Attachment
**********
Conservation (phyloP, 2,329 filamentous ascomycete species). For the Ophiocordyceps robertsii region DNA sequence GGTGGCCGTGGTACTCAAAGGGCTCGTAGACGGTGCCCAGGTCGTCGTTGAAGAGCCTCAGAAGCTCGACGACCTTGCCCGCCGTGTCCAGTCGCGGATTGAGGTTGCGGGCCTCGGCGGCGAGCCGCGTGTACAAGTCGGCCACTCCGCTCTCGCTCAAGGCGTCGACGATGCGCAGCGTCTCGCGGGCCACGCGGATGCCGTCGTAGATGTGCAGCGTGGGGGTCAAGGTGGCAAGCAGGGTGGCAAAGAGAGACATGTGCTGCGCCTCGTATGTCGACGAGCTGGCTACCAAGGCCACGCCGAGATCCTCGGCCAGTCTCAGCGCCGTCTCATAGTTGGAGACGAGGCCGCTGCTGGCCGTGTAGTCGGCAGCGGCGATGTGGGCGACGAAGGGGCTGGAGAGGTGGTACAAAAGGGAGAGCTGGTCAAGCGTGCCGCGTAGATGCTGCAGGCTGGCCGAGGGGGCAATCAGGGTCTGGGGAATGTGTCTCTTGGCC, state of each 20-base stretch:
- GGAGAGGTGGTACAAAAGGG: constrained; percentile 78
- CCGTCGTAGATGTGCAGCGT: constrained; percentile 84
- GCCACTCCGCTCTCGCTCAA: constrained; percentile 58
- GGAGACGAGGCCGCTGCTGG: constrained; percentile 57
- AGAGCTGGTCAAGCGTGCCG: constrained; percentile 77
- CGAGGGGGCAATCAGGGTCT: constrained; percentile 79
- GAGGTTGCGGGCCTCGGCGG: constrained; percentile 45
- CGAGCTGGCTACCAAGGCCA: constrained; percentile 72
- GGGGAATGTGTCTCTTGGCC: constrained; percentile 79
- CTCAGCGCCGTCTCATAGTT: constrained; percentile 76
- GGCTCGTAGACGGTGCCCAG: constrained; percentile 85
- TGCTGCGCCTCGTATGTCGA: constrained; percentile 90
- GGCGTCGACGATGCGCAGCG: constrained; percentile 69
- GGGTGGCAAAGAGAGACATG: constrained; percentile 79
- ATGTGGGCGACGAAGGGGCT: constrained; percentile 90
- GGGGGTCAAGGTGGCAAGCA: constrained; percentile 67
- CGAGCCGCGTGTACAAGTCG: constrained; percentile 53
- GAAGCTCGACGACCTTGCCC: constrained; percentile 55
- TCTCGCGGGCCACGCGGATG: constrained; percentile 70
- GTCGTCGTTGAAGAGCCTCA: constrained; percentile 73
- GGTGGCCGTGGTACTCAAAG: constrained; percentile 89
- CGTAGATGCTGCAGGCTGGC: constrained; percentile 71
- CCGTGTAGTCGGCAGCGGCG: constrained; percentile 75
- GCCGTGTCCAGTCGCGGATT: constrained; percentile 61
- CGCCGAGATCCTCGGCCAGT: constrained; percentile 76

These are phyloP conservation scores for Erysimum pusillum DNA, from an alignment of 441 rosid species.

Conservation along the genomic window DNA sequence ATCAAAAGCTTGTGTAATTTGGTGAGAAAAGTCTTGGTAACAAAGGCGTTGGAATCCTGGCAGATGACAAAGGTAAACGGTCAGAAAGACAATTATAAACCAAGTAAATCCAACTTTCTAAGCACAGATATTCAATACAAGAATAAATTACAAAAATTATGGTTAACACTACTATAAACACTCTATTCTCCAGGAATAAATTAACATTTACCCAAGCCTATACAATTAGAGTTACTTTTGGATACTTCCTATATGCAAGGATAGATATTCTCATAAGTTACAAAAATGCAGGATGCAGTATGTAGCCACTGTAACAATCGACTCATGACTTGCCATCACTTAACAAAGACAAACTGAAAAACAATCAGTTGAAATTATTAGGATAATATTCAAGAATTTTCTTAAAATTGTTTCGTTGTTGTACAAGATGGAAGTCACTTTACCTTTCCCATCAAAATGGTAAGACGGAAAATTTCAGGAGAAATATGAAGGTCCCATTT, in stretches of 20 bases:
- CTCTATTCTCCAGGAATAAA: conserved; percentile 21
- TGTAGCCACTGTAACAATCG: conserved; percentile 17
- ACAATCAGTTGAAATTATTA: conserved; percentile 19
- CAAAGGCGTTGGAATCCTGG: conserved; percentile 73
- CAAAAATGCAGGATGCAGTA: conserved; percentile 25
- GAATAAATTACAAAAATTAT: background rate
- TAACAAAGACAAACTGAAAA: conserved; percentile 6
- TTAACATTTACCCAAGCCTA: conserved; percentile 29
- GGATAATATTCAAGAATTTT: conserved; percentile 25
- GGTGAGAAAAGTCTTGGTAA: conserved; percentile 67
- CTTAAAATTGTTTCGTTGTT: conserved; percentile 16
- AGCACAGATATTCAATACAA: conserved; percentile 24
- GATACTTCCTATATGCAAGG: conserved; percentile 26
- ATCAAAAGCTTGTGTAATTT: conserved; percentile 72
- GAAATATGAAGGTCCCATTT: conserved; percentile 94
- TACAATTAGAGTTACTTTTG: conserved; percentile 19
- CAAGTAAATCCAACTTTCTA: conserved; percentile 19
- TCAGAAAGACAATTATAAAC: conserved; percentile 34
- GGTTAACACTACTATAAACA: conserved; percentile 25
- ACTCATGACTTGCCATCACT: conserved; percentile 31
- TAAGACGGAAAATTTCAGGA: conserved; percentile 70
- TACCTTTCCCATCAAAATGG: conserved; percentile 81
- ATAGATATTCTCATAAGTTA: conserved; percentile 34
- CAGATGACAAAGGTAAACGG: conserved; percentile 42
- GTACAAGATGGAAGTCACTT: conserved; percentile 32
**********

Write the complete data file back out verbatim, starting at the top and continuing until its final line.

Conservation (phyloP, 2,329 filamentous ascomycete species). For the Ophiocordyceps robertsii region DNA sequence GGTGGCCGTGGTACTCAAAGGGCTCGTAGACGGTGCCCAGGTCGTCGTTGAAGAGCCTCAGAAGCTCGACGACCTTGCCCGCCGTGTCCAGTCGCGGATTGAGGTTGCGGGCCTCGGCGGCGAGCCGCGTGTACAAGTCGGCCACTCCGCTCTCGCTCAAGGCGTCGACGATGCGCAGCGTCTCGCGGGCCACGCGGATGCCGTCGTAGATGTGCAGCGTGGGGGTCAAGGTGGCAAGCAGGGTGGCAAAGAGAGACATGTGCTGCGCCTCGTATGTCGACGAGCTGGCTACCAAGGCCACGCCGAGATCCTCGGCCAGTCTCAGCGCCGTCTCATAGTTGGAGACGAGGCCGCTGCTGGCCGTGTAGTCGGCAGCGGCGATGTGGGCGACGAAGGGGCTGGAGAGGTGGTACAAAAGGGAGAGCTGGTCAAGCGTGCCGCGTAGATGCTGCAGGCTGGCCGAGGGGGCAATCAGGGTCTGGGGAATGTGTCTCTTGGCC, state of each 20-base stretch:
- GGAGAGGTGGTACAAAAGGG: constrained; percentile 78
- CCGTCGTAGATGTGCAGCGT: constrained; percentile 84
- GCCACTCCGCTCTCGCTCAA: constrained; percentile 58
- GGAGACGAGGCCGCTGCTGG: constrained; percentile 57
- AGAGCTGGTCAAGCGTGCCG: constrained; percentile 77
- CGAGGGGGCAATCAGGGTCT: constrained; percentile 79
- GAGGTTGCGGGCCTCGGCGG: constrained; percentile 45
- CGAGCTGGCTACCAAGGCCA: constrained; percentile 72
- GGGGAATGTGTCTCTTGGCC: constrained; percentile 79
- CTCAGCGCCGTCTCATAGTT: constrained; percentile 76
- GGCTCGTAGACGGTGCCCAG: constrained; percentile 85
- TGCTGCGCCTCGTATGTCGA: constrained; percentile 90
- GGCGTCGACGATGCGCAGCG: constrained; percentile 69
- GGGTGGCAAAGAGAGACATG: constrained; percentile 79
- ATGTGGGCGACGAAGGGGCT: constrained; percentile 90
- GGGGGTCAAGGTGGCAAGCA: constrained; percentile 67
- CGAGCCGCGTGTACAAGTCG: constrained; percentile 53
- GAAGCTCGACGACCTTGCCC: constrained; percentile 55
- TCTCGCGGGCCACGCGGATG: constrained; percentile 70
- GTCGTCGTTGAAGAGCCTCA: constrained; percentile 73
- GGTGGCCGTGGTACTCAAAG: constrained; percentile 89
- CGTAGATGCTGCAGGCTGGC: constrained; percentile 71
- CCGTGTAGTCGGCAGCGGCG: constrained; percentile 75
- GCCGTGTCCAGTCGCGGATT: constrained; percentile 61
- CGCCGAGATCCTCGGCCAGT: constrained; percentile 76

These are phyloP conservation scores for Erysimum pusillum DNA, from an alignment of 441 rosid species.

Conservation along the genomic window DNA sequence ATCAAAAGCTTGTGTAATTTGGTGAGAAAAGTCTTGGTAACAAAGGCGTTGGAATCCTGGCAGATGACAAAGGTAAACGGTCAGAAAGACAATTATAAACCAAGTAAATCCAACTTTCTAAGCACAGATATTCAATACAAGAATAAATTACAAAAATTATGGTTAACACTACTATAAACACTCTATTCTCCAGGAATAAATTAACATTTACCCAAGCCTATACAATTAGAGTTACTTTTGGATACTTCCTATATGCAAGGATAGATATTCTCATAAGTTACAAAAATGCAGGATGCAGTATGTAGCCACTGTAACAATCGACTCATGACTTGCCATCACTTAACAAAGACAAACTGAAAAACAATCAGTTGAAATTATTAGGATAATATTCAAGAATTTTCTTAAAATTGTTTCGTTGTTGTACAAGATGGAAGTCACTTTACCTTTCCCATCAAAATGGTAAGACGGAAAATTTCAGGAGAAATATGAAGGTCCCATTT, in stretches of 20 bases:
- CTCTATTCTCCAGGAATAAA: conserved; percentile 21
- TGTAGCCACTGTAACAATCG: conserved; percentile 17
- ACAATCAGTTGAAATTATTA: conserved; percentile 19
- CAAAGGCGTTGGAATCCTGG: conserved; percentile 73
- CAAAAATGCAGGATGCAGTA: conserved; percentile 25
- GAATAAATTACAAAAATTAT: background rate
- TAACAAAGACAAACTGAAAA: conserved; percentile 6
- TTAACATTTACCCAAGCCTA: conserved; percentile 29
- GGATAATATTCAAGAATTTT: conserved; percentile 25
- GGTGAGAAAAGTCTTGGTAA: conserved; percentile 67
- CTTAAAATTGTTTCGTTGTT: conserved; percentile 16
- AGCACAGATATTCAATACAA: conserved; percentile 24
- GATACTTCCTATATGCAAGG: conserved; percentile 26
- ATCAAAAGCTTGTGTAATTT: conserved; percentile 72
- GAAATATGAAGGTCCCATTT: conserved; percentile 94
- TACAATTAGAGTTACTTTTG: conserved; percentile 19
- CAAGTAAATCCAACTTTCTA: conserved; percentile 19
- TCAGAAAGACAATTATAAAC: conserved; percentile 34
- GGTTAACACTACTATAAACA: conserved; percentile 25
- ACTCATGACTTGCCATCACT: conserved; percentile 31
- TAAGACGGAAAATTTCAGGA: conserved; percentile 70
- TACCTTTCCCATCAAAATGG: conserved; percentile 81
- ATAGATATTCTCATAAGTTA: conserved; percentile 34
- CAGATGACAAAGGTAAACGG: conserved; percentile 42
- GTACAAGATGGAAGTCACTT: conserved; percentile 32